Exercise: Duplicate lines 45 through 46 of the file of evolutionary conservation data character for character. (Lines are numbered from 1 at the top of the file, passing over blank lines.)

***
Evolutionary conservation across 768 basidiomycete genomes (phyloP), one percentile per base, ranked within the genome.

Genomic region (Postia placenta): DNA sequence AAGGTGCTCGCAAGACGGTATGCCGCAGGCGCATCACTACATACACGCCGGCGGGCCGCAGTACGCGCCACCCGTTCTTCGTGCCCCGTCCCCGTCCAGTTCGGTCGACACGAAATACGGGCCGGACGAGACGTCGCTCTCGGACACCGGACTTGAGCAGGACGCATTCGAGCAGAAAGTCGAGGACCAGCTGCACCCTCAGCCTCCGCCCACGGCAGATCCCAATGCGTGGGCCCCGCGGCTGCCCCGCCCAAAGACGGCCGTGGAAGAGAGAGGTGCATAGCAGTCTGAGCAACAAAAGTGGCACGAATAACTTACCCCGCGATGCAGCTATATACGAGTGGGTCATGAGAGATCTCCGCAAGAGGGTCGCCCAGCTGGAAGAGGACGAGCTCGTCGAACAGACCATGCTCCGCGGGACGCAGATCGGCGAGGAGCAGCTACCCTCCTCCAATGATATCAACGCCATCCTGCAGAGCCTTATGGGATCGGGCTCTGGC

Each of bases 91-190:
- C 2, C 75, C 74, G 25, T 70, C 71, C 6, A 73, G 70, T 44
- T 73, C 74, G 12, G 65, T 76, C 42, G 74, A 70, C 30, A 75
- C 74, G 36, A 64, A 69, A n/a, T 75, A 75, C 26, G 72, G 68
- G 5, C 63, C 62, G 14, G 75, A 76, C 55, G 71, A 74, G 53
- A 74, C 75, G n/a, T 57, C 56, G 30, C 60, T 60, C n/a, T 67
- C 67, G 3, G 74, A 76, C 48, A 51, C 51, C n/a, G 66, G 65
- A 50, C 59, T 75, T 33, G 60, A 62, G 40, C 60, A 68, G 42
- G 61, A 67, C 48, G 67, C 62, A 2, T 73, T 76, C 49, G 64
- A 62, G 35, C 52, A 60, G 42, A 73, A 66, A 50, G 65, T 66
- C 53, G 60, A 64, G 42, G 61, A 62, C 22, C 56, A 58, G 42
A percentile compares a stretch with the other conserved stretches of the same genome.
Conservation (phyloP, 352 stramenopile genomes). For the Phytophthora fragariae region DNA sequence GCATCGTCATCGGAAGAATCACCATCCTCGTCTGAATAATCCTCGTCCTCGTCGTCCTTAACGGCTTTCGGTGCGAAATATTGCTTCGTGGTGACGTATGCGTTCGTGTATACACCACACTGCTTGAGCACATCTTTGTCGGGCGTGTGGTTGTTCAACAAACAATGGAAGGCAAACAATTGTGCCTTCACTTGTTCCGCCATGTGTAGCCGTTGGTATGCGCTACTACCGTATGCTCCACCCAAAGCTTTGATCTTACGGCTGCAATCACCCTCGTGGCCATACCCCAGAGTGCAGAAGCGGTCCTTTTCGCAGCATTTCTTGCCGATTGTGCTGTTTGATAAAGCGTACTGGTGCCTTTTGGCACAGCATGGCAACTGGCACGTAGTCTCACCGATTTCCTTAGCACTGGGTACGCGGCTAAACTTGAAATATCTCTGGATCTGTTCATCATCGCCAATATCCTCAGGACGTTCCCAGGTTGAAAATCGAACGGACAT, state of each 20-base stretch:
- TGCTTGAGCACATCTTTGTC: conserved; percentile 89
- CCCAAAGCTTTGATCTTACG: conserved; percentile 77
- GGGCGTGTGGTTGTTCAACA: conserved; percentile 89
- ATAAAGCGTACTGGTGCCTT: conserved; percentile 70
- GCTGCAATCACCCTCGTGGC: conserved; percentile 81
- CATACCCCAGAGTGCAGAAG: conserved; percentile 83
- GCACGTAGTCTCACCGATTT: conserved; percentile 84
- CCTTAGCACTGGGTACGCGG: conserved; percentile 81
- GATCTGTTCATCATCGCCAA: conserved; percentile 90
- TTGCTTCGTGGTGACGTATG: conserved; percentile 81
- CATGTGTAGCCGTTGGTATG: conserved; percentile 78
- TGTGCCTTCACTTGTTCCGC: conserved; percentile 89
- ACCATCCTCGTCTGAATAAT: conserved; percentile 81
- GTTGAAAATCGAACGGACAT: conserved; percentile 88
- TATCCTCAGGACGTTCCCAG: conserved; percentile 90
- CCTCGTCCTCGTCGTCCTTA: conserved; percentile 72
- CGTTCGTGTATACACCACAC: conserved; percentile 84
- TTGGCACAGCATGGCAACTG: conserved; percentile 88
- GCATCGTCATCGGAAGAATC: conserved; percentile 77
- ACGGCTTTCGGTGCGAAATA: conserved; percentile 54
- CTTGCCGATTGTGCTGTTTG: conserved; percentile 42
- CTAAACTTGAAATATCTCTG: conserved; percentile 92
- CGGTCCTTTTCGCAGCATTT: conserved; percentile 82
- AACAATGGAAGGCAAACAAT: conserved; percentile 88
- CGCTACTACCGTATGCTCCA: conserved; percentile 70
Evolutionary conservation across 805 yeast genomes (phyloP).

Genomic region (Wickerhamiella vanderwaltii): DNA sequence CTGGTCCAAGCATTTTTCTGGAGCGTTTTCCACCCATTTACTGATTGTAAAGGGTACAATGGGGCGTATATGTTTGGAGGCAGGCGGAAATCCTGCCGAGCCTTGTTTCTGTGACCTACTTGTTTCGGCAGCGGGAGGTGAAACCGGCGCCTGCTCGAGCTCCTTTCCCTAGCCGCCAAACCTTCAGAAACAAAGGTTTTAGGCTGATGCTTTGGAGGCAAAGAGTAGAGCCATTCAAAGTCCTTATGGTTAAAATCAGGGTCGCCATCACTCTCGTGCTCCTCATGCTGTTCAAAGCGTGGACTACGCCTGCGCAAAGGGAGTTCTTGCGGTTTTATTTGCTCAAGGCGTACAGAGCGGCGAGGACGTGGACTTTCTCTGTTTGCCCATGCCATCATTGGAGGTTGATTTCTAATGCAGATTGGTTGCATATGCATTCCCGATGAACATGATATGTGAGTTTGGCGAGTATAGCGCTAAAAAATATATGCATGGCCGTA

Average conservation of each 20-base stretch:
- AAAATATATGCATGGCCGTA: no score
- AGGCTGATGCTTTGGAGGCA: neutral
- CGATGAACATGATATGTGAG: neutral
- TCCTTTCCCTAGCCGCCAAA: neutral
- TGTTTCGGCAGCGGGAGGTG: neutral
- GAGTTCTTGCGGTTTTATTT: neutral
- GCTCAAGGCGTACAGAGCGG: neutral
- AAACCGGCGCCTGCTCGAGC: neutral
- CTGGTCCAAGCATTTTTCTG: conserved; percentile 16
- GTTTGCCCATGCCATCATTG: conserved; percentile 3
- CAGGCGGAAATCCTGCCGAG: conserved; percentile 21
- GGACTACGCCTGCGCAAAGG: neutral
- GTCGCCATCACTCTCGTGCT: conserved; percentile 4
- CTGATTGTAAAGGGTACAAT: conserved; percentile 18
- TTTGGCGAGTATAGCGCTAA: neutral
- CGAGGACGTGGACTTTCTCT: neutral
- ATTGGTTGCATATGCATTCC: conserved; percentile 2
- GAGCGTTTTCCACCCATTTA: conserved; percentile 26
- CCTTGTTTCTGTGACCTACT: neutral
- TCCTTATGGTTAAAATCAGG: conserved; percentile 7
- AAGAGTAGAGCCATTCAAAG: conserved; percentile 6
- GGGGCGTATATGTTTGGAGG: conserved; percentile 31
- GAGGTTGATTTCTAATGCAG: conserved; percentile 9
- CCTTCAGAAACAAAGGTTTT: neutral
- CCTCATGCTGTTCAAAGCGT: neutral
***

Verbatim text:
- AGGCTGATGCTTTGGAGGCA: neutral
- CGATGAACATGATATGTGAG: neutral